Donald Trump

Donald Trump's Former Campaign Manager Discusses Canceled Chicago Rally

The Republican presidential nominee's former manager, Corey Lewandowski, reflected on the canceled rally during a television appearance

Republican presidential nominee Donald Trump’s former campaign manager, Corey Lewandowski, reflected on Trump’s canceled Chicago rally during a television appearance Monday.

Lewandowski was discussing Trump’s recent outreach to the African-American community with other panelists on Anderson Cooper 360 when he brought up the nixed March rally at the University of Illinois-Chicago Pavillion. The event was ultimately canceled after violent clashes between protesters and Trump supporters erupted outside the venue.

"You know what’s amazing to me is no one remembers that Donald Trump went to go have a rally in Chicago at the university," Lewandowski said. "And do you remember what happened? It was so chaotic and it was so out of control that Secret Service and the Chicago Police Department told him you could not get in and out of that facility safely and that rally was cancelled."

The Chicago Police Department said in a statement immediately following the chaos that they had not advised Trump’s campaign to cancel the rally.

"You showed the footage many times of the individuals who attended that rally," Lewandowski added. "Donald Trump had that rally booked."

After being prompted about what the rally in Chicago had to do with the black community, Lewandowski claimed "that is a black community."

"He went to the heart of Chicago to go and give a speech to the University of Chicago [sic] in a campus, which is predominantly African-American, to make that argument," he said. "And you know what happened? The campus was overrun, and it was not a safe environment."

Fellow panelist Angela Rye went back and forth with Lewandoski, asking if he would "acknowledge that black communities all over the country are still not monolithic." She noted that the same thing "wouldn’t necessarily happen" if Trump tried to visit Cleveland, Dallas or Los Angeles.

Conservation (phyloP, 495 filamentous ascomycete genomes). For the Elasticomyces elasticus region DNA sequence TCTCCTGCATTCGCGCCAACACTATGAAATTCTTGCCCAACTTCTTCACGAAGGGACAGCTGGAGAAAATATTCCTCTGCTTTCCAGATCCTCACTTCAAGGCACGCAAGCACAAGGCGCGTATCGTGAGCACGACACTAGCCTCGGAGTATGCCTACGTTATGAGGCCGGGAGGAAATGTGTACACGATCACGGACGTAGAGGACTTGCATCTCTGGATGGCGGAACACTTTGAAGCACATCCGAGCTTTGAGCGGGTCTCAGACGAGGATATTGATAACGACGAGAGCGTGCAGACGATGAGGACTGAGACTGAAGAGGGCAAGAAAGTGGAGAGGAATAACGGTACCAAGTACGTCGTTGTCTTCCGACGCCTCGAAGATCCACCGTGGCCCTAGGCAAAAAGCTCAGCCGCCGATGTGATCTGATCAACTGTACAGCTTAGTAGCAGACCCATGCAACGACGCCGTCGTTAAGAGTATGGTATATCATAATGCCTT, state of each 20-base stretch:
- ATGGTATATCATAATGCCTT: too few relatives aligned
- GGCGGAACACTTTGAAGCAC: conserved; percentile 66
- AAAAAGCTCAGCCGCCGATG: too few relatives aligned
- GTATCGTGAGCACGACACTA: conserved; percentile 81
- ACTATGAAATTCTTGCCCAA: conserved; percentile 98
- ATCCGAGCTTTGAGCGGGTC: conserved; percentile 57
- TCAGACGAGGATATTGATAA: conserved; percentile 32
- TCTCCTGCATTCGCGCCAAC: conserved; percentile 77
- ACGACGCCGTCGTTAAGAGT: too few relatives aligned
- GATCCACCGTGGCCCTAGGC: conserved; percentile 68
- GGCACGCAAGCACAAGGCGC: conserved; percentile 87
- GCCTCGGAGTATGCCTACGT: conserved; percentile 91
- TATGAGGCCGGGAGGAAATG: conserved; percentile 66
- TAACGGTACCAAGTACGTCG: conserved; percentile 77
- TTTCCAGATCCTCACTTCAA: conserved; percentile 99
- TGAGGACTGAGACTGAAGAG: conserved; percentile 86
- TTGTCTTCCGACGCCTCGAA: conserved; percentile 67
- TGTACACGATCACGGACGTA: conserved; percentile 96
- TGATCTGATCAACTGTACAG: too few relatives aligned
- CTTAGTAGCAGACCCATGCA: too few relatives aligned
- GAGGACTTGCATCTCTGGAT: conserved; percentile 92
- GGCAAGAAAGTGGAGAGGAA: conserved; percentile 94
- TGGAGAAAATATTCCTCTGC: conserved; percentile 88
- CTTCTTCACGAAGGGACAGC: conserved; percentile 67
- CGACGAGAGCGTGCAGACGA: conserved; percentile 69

Lewandowski rebuffed Rye’s claims, insisting that the conversation had shifted from the substance of Trump’s speech to the location.

"So whose fault is it that that particular event in Chicago was completely destroyed?" Lewandowski asked.

Rye responded, "it’s not all black people’s fault."

"I didn’t say it was," Lewandowski said.

Panelist Tara Setmayer then jumped into the fray, noting that the event at UIC wasn’t particularly geared towards African-Americans.

"It was not to go there to speak to an audience of black folks there," Setmayer said. "It was to go to a predominantly white audience, just like before."

Lewandowski objected, noting "that audience was not white."

"Yes, it was," Setmayer said.

"That event is open to everybody," Lewandowski said. "So there were no African-Americans inside that event? I could see them."

Setmayer claimed the event was "not catered to them."

"That is a complete excuse for blaming it on the venue what happened in Chicago, that’s number one," Setmayer said. "Number two, the point that was made, that’s a very simple one. If you want to speak to women or if you wanted to speak to a group of single mothers, you’re not going to go and speak to white business executives about an issue that affects single mothers. Tone matters. The venue absolutely does."

Lewandowski responded, asking if it was "not good enough" that Trump went to Chicago. He claimed the city has the "highest murder rate in the country, the most African-American people."

Setmayer responded, noting that Trump didn’t attempt to meet with African-American business owners at the Chicago Urban League.

"Explain that to me," Setmayer said. "Explain how that makes sense."

Rye then asked Lewandowski how Trump plans to respond to Chicago’s pervasive violence. Lewandowski noted that Trump has met with members of the Chicago Police Department who told him that they simply want to be empowered to do their jobs, which the nominee controversially said in a separate interview.

"That means give us the tools to make sure that we can have more people on the street, make sure we have the resources necessary to go and make sure we’re stopping criminals," Lewandowski said. "We know who the criminals are."

Lewandowski went on to ask the panel what President Obama and Democratic presidential nominee Hillary Clinton have done to combat violence in Chicago.

Rye clamed "people only start caring about black lives when it's for political fodder," noting that Trump has called African-Americans thugs, listing Trayvon Martin, Jordan Davis and Michael Brown as examples.

In response, Lewandowski noted that Trump was the first person to allow Jewish people and African-Americans into his Mar-a-Lago club.

"Corey, that was to make up for the housing discrimination cases," Rye said. "You guys are not going to hold him out like he’s Martin Luther King."

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